Sat in chemistry classes at school, I may as well have been listening to a foreign language. I would be staring out of the window, thinking about sport, with nothing going in. But my economics teacher brought so much life to each class that I actually learned something.
His name was Richard Garrett, and he was a housemaster who taught me at GCSE at Reed's School in Surrey, which I was attending on a scholarship. But, after my GCSEs, I had to return to school for half a term before I was allowed to go pro as a tennis player. This was when he showed what a strong teacher he was, because I had one foot out the door yet still I was learning in his classes.
Mr Garrett had an incredible rapport with all the kids. He had a way of communicating so that you had respect for him as a teacher, and for his authority, but you felt he was fun to be around. That's a cracking balance. He understood that if his students were enjoying what they were doing in class, there was a really good chance they would want to do it again - and do it to the best of their ability.
His teaching method was so much fun that there was an incentive to concentrate. I guess us students thought that although we might not nail Keynesian theory in one sitting, we would probably have a chuckle, so why not listen to what the guy was saying.
Mr Garrett was a very animated chap. He was really personable, with wonderful interaction with the pupils as individuals and with the class as a whole. I don't know where he got his energy from. But he also had a rare trait for a teacher: he was unafraid to laugh at himself. I think that's admirable.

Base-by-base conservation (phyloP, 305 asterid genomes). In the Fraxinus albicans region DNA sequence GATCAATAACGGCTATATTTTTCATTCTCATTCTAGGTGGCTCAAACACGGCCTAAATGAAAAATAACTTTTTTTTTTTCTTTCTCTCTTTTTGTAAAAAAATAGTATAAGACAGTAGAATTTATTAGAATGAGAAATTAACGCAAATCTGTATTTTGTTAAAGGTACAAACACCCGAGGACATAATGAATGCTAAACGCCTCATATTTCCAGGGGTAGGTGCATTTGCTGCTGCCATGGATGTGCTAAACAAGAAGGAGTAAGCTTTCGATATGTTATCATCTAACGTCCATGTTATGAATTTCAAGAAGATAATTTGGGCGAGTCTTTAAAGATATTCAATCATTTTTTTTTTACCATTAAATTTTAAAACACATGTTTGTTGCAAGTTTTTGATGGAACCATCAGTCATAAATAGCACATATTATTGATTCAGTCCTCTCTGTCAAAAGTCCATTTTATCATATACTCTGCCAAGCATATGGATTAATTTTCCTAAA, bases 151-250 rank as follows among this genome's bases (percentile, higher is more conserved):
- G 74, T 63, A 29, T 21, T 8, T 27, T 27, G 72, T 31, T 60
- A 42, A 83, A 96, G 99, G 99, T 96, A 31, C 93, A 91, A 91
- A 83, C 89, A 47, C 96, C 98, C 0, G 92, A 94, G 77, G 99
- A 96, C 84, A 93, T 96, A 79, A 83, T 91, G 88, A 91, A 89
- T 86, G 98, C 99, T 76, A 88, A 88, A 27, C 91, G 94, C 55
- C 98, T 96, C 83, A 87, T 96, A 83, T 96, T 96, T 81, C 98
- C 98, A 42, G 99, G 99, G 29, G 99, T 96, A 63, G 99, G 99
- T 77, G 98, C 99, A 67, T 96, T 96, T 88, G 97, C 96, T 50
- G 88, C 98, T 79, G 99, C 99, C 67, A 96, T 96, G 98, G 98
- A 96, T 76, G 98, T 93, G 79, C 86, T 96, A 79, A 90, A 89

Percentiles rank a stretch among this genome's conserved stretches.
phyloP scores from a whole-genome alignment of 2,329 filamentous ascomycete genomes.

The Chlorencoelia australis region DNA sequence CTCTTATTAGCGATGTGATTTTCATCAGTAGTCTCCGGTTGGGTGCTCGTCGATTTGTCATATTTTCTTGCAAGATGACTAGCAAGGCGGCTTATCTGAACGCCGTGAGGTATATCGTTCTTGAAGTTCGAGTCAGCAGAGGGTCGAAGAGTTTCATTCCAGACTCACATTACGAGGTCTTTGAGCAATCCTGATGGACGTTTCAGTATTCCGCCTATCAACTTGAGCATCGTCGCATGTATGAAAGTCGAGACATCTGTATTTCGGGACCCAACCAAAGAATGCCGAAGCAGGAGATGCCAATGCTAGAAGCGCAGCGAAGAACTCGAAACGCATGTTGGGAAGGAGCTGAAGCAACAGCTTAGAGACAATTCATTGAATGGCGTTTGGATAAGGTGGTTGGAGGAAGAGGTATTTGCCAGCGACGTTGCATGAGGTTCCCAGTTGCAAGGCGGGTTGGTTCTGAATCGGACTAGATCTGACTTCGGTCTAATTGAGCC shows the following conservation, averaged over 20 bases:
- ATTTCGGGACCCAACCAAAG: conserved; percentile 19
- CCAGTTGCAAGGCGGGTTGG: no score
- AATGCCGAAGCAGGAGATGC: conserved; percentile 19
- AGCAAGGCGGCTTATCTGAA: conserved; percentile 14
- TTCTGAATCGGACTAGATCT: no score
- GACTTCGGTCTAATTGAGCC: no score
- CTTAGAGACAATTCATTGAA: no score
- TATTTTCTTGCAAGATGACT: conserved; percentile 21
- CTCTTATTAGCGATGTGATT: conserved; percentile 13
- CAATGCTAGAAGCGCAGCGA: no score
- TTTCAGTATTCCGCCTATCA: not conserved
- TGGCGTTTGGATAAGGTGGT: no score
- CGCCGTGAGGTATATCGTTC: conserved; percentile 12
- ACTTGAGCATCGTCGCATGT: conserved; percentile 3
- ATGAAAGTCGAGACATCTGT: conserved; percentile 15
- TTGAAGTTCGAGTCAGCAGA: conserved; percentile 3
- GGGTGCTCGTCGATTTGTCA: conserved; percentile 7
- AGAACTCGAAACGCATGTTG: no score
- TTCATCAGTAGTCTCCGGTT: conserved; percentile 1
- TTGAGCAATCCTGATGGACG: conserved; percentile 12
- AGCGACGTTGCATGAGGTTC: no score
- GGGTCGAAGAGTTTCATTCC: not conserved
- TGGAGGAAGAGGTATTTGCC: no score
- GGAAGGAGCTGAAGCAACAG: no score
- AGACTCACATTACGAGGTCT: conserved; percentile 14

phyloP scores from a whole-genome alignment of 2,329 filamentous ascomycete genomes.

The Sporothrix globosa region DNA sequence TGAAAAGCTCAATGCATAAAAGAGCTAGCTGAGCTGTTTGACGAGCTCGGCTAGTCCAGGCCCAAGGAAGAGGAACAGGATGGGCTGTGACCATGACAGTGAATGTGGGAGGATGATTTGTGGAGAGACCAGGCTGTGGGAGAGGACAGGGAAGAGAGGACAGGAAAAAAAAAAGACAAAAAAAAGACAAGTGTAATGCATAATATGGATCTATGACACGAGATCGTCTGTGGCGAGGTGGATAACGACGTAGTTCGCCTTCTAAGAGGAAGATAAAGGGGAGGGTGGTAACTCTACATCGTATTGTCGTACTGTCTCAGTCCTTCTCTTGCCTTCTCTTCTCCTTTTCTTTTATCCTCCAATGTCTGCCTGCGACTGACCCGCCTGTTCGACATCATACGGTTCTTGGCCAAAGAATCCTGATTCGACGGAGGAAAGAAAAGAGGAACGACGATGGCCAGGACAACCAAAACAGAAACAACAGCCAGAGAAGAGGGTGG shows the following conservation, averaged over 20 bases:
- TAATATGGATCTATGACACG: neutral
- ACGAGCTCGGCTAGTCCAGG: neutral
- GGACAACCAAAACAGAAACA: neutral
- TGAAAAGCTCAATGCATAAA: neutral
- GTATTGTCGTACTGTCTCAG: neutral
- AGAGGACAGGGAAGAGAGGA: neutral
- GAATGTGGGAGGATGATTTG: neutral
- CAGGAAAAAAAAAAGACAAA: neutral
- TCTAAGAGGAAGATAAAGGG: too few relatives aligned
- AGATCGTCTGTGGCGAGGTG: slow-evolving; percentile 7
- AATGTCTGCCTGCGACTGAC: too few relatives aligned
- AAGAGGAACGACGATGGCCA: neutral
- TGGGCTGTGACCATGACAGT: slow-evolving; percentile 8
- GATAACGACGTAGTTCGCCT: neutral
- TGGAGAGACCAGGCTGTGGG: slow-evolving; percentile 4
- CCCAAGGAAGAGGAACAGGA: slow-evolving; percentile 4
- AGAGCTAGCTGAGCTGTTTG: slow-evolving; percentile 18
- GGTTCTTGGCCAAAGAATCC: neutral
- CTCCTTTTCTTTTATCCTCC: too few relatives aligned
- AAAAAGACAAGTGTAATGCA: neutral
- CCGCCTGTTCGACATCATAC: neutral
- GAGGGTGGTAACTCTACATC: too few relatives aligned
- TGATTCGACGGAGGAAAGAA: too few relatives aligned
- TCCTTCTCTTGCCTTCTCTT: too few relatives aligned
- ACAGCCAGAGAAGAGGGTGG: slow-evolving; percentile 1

All this meant that he didn't have to fling a piece of chalk at you if you were misbehaving. The respect we had for him meant we basically did behave. Like all teachers, he had a line, but we very rarely crossed it.
In sport, it's easy to quantify success by winning or losing, but what's really important is giving 100 per cent in whatever you do. I think Richard Garrett and I share that philosophy. Give 100 per cent to what you do, and enjoy it. If you do that as a teacher you'll get the same back from pupils.
I still see him a lot. I visit Reed's regularly, working with the school and Richard - who has moved away from economics and towards fundraising - on a charity level. He remains a real driving force behind the school. I actually took part in the school's annual debate this year, which was about the power of sport in helping to overcome childhood disadvantage. Did I take the opportunity to tell him how good a teacher he was? No chance. I wouldn't want to give him a big head.
Tim Henman was talking to Tom Cullen. Henman is an ambassador for Reed's School and he spoke recently at the school's annual Andrew Reed Debate, which asks how society should try to overcome deprivation and disadvantage among young people. This year's theme was the role of sport in changing the lives of disadvantaged children
Come on, Tim!
Born 6 September 1974
Education Dragon School, Oxford; Reed's School, Cobham, Surrey
Career Former professional tennis player and World No 4. Won 15 ATP titles, 11 as a singles player